We talked about inequalities in the workplace for women in developing countries – Sheryl Sandberg was mentioned here since she gave a TED talk in which she gave women advice on how to balance achieving professional success with their desire to raise a family. Three rules: 1. Have a supportive partner 2. Get a seat at the table (and therefore fight to get there, which will be a challenge in a male-dominated workplace) 3. Don’t drop out before your time (Don’t drop our before you reach your potential and achieve what you feel needs to be achieved). The panelists decided that there should be a fourth piece of advice: MAKE MONEY. The fact that women are economically disadvantaged creates a whole host of problems, and chief among them the fact that it is harder for women to campaign for themselves and enter politics because they do not have access to the kind of rich networks that men do.
Development wise, girls face unique problems on account of their gender. These problems are not specifically addressed in frameworks/organizations that try to provide access to education for both girls and boys. Girls are uniquely vulnerable to early marriage, sexual harassment/abuse, bonded labor (often encouraged by their own families because if there is a boy, there will be a bias for him to receive an education and for the daughter to work and provide for the family). Yet it has clearly been shown (Tara from 10×10 here) that much of this is economic. If families receive economic incentives for not marrying their daughters at a young age and instead sending her to school, then they will do so. The families that force their daughters to work or sell them via early marriage are acting in a way that they believe is economically necessary and actually assures their daughter of a brighter, more stable future. They need to be shown that their daughters are more valuable if they become educated, and economic incentives can help achieve this.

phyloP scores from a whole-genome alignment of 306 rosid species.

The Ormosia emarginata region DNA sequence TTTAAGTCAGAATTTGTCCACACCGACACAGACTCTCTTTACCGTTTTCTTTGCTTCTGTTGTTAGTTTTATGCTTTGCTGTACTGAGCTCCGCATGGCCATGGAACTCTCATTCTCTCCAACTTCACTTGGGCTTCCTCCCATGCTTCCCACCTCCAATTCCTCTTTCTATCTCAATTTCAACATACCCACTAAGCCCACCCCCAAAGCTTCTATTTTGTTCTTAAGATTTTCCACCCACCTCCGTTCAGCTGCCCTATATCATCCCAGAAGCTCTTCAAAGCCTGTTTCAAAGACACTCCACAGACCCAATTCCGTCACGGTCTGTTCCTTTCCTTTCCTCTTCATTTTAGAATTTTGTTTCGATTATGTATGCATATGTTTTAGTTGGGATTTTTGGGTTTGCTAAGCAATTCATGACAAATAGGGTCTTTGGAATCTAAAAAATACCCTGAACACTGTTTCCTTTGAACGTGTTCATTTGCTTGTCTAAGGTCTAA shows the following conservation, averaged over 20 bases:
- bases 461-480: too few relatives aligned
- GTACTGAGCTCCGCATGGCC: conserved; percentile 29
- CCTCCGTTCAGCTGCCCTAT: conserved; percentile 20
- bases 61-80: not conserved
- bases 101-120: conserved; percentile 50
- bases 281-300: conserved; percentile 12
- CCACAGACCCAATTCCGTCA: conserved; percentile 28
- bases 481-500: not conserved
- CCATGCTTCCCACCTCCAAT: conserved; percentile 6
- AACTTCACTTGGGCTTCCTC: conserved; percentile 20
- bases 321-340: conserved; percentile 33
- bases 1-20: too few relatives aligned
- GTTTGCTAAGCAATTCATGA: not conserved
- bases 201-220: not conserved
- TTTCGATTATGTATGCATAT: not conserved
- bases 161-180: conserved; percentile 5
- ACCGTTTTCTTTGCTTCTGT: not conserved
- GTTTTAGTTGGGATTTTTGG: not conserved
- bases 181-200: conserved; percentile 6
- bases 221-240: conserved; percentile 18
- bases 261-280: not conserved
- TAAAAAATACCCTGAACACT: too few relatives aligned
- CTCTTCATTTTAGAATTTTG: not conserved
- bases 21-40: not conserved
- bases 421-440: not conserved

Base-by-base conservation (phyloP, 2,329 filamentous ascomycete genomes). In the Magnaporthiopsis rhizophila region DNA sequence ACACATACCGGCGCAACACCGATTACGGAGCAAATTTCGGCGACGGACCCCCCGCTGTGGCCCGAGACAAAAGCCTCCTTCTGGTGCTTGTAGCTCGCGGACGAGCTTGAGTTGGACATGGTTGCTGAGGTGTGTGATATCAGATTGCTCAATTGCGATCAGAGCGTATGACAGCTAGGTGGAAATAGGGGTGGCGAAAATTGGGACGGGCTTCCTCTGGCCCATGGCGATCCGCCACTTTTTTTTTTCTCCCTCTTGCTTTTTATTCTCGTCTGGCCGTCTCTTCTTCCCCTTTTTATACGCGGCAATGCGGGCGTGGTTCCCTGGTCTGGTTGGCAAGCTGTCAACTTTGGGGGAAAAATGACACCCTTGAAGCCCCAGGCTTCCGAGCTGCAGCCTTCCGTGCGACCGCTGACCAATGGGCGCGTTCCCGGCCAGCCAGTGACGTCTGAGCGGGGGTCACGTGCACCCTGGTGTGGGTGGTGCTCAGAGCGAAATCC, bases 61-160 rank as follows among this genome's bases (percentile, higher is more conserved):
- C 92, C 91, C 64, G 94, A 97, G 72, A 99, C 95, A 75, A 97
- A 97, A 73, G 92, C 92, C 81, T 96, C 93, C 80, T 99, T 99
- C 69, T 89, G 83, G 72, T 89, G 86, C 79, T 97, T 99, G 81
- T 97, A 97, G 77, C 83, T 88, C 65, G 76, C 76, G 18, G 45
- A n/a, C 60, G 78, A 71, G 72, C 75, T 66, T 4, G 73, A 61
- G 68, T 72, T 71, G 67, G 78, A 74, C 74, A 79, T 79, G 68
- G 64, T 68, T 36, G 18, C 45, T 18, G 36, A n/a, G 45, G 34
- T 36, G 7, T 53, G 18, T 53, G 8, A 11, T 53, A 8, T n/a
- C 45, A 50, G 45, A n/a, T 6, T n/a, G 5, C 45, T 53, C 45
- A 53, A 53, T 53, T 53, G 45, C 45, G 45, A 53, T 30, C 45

If women farmers were given the same agricultural resources as male farmers, it would increase crop yields by 20-30%.
Failing to invest in women’s economic empowerment could cost a nation 89 million dollars (I do not know where these statistics are from but a panelist mentioned this statistic).
“It is high time to get angry about what happens to women around the world.”
“Even if you choose to not work in development, keep the rights of women forefront. You can make a difference simply by being aware of these issues and working towards women’s rights and empowerment in ways related to your field.”
The primary problems are social attitudes and structural problems (regarding gender issues).
Regarding getting women into politics and men who are afraid that they are losing power: “Power is not a zero-sum game. Power can get bigger. When you give women more power, everyone wins.”
I thought that the conversation was brilliant and also very personal. The panelists talked about their own struggles to balance work and family, but stressed that women should not drop out before “their time”. Unfortunately in the US, there is a very unhealthy work culture, where family is not valued and workplaces are not flexible with time. Hopefully going forward into the 21st century, this will change on a larger scale. Currently, it is mostly the startups that have innovative working structures that are helpful with working moms. But if we do not create a more inclusive and women friendly workplace, then we will lose out on all the innovation and different working strategies that women naturally bring with them. Applied to development, we will never solve the world’s largest problems if we do not try to help women “get a seat at the table” so to speak, and then stay there.
I hope you guys enjoyed this (very) long post and I highly encourage all of you to join the Millennium Campus Network and to register for the 2013 conference (location TBA). There is going to be even more conversation about women & development issues, and other tricky but important issues such as culture, race, and sustainable progress.